May 6th, 2013
The conference brochure copy captured the event very well:
A never-before seen collection of high-level working sessions and talks about very practical issues, this two-day summit is designed to both inform newcomers about the importance of managing information through metadata — the “plumbing” that ensures digital tracks are labeled correctly in online music stores — and provide a forum for music industry executives and associated technologists to discuss and hash out solutions to key issues in the information systems of the future of the music business.
“Maintaining accurate and standardized metadata isn’t necessarily the first thing that springs to mind when one thinks about the top issues currently facing the music industry, but it is one of the most critically important,” said Bill Wilson, VP of Digital Strategy & Business Development at NARM/digitalmusic.org. “If we want people to consume more music, we need to make it as simple as possible for them to find and discover what they want, and ensure accounting is accurate and expedient. Establishing and maintaining a proper information infrastructure is the only way to do that at scale.”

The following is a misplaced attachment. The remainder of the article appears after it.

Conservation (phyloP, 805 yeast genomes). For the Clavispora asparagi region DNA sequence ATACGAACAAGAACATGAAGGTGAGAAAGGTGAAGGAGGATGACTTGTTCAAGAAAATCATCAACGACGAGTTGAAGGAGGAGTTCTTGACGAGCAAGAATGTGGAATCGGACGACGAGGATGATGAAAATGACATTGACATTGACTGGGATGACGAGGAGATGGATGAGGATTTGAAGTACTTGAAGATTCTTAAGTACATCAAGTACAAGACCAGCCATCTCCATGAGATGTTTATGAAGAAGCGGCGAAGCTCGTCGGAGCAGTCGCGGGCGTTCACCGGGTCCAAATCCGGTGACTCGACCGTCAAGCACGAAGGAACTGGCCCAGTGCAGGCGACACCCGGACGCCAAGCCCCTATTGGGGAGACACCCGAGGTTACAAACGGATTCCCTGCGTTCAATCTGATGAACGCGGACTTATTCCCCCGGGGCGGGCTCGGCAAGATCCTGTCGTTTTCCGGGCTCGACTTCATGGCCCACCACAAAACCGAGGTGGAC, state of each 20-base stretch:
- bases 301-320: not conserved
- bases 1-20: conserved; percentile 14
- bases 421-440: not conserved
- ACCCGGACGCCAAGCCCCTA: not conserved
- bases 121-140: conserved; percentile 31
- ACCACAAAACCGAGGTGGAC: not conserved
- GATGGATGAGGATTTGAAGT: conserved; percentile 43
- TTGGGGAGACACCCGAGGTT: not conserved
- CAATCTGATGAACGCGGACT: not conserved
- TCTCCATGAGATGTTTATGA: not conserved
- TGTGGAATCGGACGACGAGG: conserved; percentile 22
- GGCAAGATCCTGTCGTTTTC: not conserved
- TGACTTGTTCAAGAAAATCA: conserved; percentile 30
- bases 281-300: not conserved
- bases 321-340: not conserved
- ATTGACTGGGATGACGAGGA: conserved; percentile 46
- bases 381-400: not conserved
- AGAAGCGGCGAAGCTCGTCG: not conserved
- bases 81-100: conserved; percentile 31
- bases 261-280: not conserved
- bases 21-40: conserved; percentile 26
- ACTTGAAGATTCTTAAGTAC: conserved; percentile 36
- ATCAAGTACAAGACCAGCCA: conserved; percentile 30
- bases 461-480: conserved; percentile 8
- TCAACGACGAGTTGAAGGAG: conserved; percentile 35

As someone working in metadata for book publishing for the last few years the event is a revelation. I’d guess there were a couple of hundred in the room; it was standing room only. The title of my presentation was “You Are Not Alone: Metadata Lessons from the Book Publishing Industry.” All I could think was: I’m the one who was all alone. Who would have imagined hundreds signed up for a 2+ day program on metadata. Yes, it was widely acknowledged that the event was a step forward, unthinkable until recently. In book publishing we’ve never pulled together a sizeable metadata crowd except for a single session.
Michael Frey, chief executive at Sony DADC New Media Solutions, led off the morning with an anecdote designed to illustrate just how little he knew about metadata. I feared the worst but he surprised the heck out of me: Not only did he know what he was talking about, he expressed his knowledge in a clear and lively fashion. Perhaps he didn’t know his DDEX from his ISRC but he was well-versed in what matters most about metadata: its strategic value for a content publishing organization (I use “content publishing” as a catch-all. He was speaking mainly about music but the lessons extended far beyond).
His stories illustrated many of the real-world challenges faced by a large content organization that trades, in part, in data. Frey said that SONY DADC supplies 840 different fields to 56 territories: “in music half our data deliveries are just metadata…. the metadata piece really slows things down,” he said. “We might deliver 100,000 price changes in a day.”
Frey offered a simple but clear illustration of where metadata can become a bottleneck in a way not faced by book publishers: Sony can’t launch a song in Russia if they don’t have a description of the song in Russian (with a book, there’s not much point in describing the text in a second language: either they read English or they’re not in the market for the title).
All-in-all a fine presentation that set the stage perfectly for the program that followed.
To be continued…